The potential effectiveness of professional or nurse-provided social support versus enhancement of social support provided by personal relationships and social networks for parents of children with chronic mental illness is becoming increasingly relevant as the prevalence of this type of condition grows. It is well known that chronic mental health issues can have a significant impact on the lives of those living with them, including their family members. As such, it is important to consider how best to provide appropriate supports to these families in order to help them cope with the burden associated with caring for a chronically ill child.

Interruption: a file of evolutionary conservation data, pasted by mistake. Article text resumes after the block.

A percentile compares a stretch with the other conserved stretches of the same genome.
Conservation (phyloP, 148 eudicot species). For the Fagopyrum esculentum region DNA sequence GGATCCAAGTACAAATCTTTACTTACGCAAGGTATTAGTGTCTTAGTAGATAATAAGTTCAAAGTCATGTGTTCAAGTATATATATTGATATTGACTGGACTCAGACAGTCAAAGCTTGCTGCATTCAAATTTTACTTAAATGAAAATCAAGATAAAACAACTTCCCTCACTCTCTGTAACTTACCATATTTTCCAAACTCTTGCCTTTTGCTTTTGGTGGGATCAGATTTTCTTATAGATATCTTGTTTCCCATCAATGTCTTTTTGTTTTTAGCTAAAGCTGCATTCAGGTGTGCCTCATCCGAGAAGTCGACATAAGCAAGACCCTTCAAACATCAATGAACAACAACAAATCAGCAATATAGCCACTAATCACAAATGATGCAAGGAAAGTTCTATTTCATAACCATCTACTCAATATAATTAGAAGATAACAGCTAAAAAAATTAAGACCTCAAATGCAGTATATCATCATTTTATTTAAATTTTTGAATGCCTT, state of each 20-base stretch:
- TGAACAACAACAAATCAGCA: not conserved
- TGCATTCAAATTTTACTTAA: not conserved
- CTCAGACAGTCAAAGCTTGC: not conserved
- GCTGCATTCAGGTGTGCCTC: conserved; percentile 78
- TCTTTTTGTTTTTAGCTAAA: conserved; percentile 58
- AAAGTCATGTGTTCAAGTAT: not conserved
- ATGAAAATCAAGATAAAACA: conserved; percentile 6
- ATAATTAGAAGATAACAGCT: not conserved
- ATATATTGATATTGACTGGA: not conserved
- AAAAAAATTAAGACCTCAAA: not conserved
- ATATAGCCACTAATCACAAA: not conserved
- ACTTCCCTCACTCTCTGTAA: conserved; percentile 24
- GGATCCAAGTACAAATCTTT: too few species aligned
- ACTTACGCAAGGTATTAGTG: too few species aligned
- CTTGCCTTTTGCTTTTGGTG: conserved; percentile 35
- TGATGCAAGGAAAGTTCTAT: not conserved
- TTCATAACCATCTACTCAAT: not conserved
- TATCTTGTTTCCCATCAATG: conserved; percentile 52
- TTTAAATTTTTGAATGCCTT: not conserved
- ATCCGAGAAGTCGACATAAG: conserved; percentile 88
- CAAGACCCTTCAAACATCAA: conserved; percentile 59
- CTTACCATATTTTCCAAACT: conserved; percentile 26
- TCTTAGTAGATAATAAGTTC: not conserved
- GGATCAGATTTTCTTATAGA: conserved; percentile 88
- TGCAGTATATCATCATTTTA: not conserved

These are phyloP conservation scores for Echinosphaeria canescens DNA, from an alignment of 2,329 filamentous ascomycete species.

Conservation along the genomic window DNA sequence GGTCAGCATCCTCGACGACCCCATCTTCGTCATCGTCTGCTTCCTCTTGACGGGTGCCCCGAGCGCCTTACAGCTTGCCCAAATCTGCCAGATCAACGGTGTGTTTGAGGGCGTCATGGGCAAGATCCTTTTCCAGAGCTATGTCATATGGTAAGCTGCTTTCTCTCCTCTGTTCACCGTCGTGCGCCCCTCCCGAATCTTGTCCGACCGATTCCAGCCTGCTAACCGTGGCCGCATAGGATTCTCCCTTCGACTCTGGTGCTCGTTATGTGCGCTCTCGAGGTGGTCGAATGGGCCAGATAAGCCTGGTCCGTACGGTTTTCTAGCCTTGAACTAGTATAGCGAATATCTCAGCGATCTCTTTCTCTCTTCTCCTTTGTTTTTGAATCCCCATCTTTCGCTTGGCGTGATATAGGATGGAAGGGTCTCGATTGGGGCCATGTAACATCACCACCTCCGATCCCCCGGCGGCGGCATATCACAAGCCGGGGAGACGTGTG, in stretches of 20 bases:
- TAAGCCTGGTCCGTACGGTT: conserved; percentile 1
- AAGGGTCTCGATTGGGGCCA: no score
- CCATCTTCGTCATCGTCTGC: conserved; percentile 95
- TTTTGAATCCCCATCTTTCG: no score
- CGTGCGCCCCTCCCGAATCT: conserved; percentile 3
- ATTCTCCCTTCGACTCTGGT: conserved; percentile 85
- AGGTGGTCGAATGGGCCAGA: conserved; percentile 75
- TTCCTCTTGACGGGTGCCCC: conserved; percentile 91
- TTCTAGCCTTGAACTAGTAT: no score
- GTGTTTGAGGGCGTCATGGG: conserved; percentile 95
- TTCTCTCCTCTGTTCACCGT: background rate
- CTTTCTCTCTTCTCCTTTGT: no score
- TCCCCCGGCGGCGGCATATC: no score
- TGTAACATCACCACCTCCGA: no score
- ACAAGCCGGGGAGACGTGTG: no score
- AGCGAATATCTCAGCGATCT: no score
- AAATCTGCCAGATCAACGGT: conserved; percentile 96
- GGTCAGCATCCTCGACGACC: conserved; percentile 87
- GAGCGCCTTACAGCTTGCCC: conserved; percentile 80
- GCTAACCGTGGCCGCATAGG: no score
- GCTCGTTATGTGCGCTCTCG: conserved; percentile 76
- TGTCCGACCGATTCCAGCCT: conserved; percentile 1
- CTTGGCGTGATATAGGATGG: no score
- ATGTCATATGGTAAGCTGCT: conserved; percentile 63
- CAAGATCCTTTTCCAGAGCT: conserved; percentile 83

One way to do this is through providing professional or nurse-provided social support. This could involve appointing or hiring a dedicated clinician who has specialized training and expertise in working with families dealing with chronic mental illness. These professionals would be able to provide both emotional and physical therapeutic services as needed, from individual counseling sessions, group therapy activities, home visits, educational programs and psychological testing among others (Bureau & Lecomte, 2016). Such experts can also offer valuable advice about coping strategies for both parents and children that are tailored to each family’s specific situation. While this type of intervention does require resources in terms of having an experienced clinician available on staff at all times, research indicates that it can result in beneficial outcomes such as improved communication between family members (Bureau et al., 2018).